This section describes functions that help build a statistical model of a background. This model can be used to subtract the background from an image.
Here, the term “background” stands for a set of motionless image pixels
that is, pixels that do not belong to any object, moving in front of the camera. The definition of background can vary if considered in other techniques of object extraction. For example, if the depth map of the scene can be obtained, for example, with the help of stereo, background can be determined as static parts of the scene that are located far enough from the camera.
The simplest background model assumes that every background pixel brightness varies independently, according to normal distribution. To calculate the characteristics of the background, several dozens of frames, as well as their squares, can be accumulated. That is, for every pixel location we find the sum of pixel values in this location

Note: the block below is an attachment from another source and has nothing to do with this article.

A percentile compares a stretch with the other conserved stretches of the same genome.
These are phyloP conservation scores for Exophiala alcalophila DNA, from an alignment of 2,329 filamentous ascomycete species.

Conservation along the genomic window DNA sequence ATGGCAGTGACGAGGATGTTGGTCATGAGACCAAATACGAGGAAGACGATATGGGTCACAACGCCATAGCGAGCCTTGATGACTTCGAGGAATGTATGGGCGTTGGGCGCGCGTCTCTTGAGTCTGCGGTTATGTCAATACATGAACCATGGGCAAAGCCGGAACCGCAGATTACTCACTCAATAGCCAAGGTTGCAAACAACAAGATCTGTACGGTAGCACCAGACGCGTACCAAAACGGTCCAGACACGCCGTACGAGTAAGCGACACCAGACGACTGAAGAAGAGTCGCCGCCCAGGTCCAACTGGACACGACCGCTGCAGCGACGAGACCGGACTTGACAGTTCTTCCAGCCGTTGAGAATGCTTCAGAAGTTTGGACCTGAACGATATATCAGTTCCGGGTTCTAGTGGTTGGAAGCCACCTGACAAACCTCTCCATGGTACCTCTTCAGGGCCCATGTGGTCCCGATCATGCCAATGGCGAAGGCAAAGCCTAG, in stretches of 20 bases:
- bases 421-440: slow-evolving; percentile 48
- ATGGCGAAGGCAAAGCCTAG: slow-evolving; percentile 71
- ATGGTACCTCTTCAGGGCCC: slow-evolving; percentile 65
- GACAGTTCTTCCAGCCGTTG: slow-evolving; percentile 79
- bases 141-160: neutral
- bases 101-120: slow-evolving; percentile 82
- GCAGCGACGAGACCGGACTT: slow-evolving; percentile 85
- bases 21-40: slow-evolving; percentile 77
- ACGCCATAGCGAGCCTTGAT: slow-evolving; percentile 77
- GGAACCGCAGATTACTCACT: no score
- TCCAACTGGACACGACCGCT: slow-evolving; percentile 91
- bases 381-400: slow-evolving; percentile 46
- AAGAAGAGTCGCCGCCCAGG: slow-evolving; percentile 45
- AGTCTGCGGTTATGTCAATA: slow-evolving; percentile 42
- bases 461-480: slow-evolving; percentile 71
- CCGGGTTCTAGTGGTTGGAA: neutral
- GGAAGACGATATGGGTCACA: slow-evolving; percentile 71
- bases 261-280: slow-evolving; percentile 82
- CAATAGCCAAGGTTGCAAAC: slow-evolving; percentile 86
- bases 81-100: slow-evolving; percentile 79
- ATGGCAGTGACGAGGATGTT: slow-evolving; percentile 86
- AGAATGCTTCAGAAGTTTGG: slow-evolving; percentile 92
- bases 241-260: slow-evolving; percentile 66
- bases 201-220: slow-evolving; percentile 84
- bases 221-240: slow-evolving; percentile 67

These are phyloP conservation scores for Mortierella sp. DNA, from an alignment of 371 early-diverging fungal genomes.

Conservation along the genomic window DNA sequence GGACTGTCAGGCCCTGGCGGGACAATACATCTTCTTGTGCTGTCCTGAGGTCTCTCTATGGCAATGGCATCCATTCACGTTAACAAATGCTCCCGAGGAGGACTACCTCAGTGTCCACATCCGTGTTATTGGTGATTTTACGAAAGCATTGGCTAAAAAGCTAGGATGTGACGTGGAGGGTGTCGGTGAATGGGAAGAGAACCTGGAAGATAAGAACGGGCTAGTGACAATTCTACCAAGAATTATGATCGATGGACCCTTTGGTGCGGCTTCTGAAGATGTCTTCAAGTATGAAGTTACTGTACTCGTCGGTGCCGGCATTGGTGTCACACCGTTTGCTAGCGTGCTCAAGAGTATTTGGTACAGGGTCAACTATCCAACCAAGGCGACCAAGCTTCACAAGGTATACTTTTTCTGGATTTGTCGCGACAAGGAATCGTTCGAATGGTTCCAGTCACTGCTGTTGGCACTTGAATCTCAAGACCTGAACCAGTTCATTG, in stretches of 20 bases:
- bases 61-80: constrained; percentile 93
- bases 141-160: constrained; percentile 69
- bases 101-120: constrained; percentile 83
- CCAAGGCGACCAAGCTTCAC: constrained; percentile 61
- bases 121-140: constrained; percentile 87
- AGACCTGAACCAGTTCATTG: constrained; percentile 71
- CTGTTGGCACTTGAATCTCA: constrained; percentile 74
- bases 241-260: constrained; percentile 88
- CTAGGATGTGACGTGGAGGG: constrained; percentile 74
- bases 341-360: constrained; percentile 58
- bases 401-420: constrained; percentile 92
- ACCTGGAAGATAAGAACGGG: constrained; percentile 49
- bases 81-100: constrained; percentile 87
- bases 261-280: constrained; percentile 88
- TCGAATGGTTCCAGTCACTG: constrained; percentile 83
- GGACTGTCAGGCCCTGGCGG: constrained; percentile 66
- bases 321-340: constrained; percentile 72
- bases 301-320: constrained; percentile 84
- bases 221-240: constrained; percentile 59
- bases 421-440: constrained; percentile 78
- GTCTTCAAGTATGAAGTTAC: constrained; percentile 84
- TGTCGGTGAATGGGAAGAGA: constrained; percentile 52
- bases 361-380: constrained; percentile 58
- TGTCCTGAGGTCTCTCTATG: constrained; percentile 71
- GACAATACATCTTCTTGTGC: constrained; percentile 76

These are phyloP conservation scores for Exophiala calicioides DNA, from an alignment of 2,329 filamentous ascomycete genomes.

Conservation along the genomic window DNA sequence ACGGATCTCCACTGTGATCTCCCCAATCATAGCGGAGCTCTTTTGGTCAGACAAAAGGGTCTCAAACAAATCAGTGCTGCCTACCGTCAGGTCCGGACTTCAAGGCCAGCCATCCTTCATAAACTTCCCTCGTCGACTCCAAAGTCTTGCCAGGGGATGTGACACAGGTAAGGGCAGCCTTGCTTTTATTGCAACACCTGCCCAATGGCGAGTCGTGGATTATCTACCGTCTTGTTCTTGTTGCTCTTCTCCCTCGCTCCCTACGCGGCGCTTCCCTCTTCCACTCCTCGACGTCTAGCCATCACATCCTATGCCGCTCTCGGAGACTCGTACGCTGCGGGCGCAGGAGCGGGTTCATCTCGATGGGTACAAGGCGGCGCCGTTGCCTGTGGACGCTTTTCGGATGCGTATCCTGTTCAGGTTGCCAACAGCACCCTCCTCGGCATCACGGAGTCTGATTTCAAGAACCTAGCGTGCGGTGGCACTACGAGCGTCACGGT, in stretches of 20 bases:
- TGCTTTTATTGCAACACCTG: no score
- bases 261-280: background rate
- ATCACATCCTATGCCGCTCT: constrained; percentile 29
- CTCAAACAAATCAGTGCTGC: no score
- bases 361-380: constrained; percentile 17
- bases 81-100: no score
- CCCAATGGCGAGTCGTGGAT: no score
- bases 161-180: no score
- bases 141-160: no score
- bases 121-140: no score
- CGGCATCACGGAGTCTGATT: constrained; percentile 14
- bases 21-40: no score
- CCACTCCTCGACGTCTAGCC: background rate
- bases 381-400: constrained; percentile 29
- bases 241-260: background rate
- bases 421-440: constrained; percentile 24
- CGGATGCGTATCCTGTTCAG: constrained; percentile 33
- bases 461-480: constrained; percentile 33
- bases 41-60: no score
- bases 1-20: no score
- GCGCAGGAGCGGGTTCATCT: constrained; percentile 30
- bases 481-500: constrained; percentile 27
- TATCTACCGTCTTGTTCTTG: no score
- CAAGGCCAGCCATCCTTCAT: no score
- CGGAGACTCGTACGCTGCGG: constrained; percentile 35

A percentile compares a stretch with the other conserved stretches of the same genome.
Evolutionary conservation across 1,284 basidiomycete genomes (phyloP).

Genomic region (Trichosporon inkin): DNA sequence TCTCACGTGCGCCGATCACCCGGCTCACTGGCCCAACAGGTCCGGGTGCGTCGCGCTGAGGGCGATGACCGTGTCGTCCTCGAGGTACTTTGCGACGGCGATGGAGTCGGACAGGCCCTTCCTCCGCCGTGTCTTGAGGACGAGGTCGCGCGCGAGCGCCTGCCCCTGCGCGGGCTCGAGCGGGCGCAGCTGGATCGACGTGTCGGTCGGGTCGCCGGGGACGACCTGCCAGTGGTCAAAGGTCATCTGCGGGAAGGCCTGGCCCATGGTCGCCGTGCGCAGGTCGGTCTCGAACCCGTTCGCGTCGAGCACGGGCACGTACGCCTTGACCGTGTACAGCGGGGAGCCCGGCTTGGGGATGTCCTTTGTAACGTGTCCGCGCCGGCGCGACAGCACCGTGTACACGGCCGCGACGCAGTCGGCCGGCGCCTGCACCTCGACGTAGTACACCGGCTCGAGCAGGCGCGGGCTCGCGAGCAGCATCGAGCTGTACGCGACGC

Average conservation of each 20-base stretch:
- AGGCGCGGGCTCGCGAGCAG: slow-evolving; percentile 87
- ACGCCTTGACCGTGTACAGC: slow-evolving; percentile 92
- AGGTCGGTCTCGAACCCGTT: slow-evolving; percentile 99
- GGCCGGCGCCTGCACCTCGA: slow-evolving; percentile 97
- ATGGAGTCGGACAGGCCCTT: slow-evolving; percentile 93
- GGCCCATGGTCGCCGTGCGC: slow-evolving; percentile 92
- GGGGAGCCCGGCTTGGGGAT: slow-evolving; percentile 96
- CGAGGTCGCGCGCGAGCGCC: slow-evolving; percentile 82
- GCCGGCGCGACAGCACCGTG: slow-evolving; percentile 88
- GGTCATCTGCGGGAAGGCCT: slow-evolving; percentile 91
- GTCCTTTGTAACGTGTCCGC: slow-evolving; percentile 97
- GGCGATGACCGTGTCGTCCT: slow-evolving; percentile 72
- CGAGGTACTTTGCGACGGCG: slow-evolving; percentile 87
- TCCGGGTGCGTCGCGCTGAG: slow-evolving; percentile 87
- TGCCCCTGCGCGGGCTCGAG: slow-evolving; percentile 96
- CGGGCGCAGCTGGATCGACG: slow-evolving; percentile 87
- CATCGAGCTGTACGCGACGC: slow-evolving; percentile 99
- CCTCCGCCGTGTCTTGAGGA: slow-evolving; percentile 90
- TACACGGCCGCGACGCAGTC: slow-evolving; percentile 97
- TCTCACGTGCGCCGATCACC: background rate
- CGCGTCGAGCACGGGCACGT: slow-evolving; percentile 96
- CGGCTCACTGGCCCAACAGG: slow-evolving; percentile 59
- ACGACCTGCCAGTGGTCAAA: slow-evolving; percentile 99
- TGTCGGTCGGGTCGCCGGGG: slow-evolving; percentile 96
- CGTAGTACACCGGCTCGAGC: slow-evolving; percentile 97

is the number of collected frames, and standard deviation as
After that, the pixel in a certain pixel location within a certain frame is considered as belonging to a moving object, if the condition
abs(p(x, y) - m(x, . y)) < C * stddev(x, y)
is a constant, is met. If
is equal to 3, it satisfies the “three sigmas” rule. To obtain such background model, objects should be put away from the camera for a few seconds, so that the whole image from the camera represents the subsequent background observation.
Adapting the background differencing model to changes in lighting conditions and background scenes, for example, when the camera moves or an object passes behind the front object, can improve the described technique.
The mean brightness can be calculated through replacing the simple average with the running average found by using the function